Thursday, July 19, 2018
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How California’s Energy Efficiency is Helping Communities of Color
By Aubry Stone, President/CEO of the California Black Chamber of Commerce
Published April 19, 2018

Aubry Stone (courtesy photo)

At the end of 2017, California reported an unemployment rate of 4.6 percent—the lowest in four decades—and a net gain of 47,400 new jobs. While significant for the state as a whole, those numbers reflect even more significance for communities of color in California.

With over 2 million African Americans living in California, 4.6 percent unemployment accounts for an additional 82,600 people back at work. And a significant part of California’s vibrant economy is the state’s smart energy strategy, which has created hundreds of jobs in recent years.

In 2015, the state Senate passed SB 350 – the Clean Energy and Pollution Reduction Act – which aimed to double statewide energy efficiency savings in electricity and natural gas use by 2030. More recent legislation has expedited those savings to meet a goal of 2020 with the help of more robust, aggressive initiatives.

Last year, Energy Upgrade California, a program created by the California Public Utilities Commission, completed a comprehensive audit of residents and businesses to better understand individual energy needs and motivating factors for increasing energy efficiency. They found that not only are Californians driven by environmental and health benefits, they greatly value the significant economic benefits enjoyed across the board.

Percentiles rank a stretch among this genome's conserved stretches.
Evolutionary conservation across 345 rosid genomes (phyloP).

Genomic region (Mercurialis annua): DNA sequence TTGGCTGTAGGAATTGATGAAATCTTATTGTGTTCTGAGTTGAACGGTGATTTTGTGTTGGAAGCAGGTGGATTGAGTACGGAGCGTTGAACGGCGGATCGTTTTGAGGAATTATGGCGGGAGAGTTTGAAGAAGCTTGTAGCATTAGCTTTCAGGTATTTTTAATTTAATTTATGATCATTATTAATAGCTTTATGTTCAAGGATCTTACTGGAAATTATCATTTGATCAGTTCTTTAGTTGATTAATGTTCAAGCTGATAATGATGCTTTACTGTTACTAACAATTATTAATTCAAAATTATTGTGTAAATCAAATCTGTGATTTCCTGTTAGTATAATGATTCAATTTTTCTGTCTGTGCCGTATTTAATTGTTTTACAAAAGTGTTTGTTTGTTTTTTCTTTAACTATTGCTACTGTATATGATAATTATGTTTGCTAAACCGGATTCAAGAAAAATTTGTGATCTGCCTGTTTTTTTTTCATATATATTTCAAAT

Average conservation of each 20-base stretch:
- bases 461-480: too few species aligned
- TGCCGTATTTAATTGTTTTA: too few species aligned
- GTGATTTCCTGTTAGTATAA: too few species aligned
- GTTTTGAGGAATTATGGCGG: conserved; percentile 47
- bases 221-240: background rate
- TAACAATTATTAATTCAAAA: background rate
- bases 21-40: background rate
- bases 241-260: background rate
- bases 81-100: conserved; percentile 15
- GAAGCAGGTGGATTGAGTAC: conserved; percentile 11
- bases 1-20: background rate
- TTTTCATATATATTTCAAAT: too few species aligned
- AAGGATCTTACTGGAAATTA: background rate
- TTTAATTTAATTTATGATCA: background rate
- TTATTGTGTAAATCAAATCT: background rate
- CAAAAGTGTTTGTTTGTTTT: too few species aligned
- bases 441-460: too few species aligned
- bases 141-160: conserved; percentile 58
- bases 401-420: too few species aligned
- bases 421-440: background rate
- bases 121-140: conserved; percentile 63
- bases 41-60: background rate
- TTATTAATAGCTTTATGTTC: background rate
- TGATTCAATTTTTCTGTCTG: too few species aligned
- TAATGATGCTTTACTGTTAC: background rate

Contrary to popular belief, clean-energy jobs don’t stop at energy production. Our state continues to lead the country in new green jobs, thanks in large part to prioritizing energy efficiency to meet power needs. In fact, today, 70 percent of California’s green economy jobs are related to improving energy efficiency in homes and buildings.

Most importantly, these jobs are local, directly benefitting communities across the state. Unlike many industries that are concentrated in one area, or can be outsourced, most of the efficiency work – like insulating attics or installing highly efficient equipment – must be done locally.

For a generation, communities of color have been the last to benefit from the expansion of the California economy. In order for African American communities to fully take advantage of these opportunities, it’s important to employ effective workforce development programs and help diversify this quickly growing field. Everyone should benefit.

Not only are these jobs helping reduce energy consumption, but this increased efficiency is helping businesses save money long-term and produce more results with less environmental impact. Through Energy Upgrade California, communities have access to information about the future of energy savings, and provides easy solutions that anyone can use.

Compared to the rest of the country, the Golden State now produces twice as much economic output for every kilowatt-hour consumed. When families save money on their monthly utility bills, they have more to spend in the local economy, leading to more jobs and economic opportunities.

Californians are well-known for setting elevated standards and refusing to settle. We have the second lowest per capita electricity consumption rates in the country. Through innovation and perseverance, California’s per capita electricity consumption has been nearly flat over the past 40 years, while the other 49 states increased their average per capita use by more than 50 percent.

California’s increased energy efficiency has eliminated over 30 million metric tons of CO2 emissions – equal to the annual impact of 6 million cars – and will help curb pollution from 41 power plants by the end of the next decade. We’ve made significant progress in achieving our clean energy goals, and are on the road to an even brighter energy future.

Taking the high road isn’t easy, but more often than not, we find innovative ways to overcome challenges and turn them into opportunities. It’s no surprise that we’re ranked #1 in the country for energy efficiency. It’s a title we’ve worked hard to earn, and now everyone should begin to reap the rewards.

Categories: Economy | Local | Op-Ed
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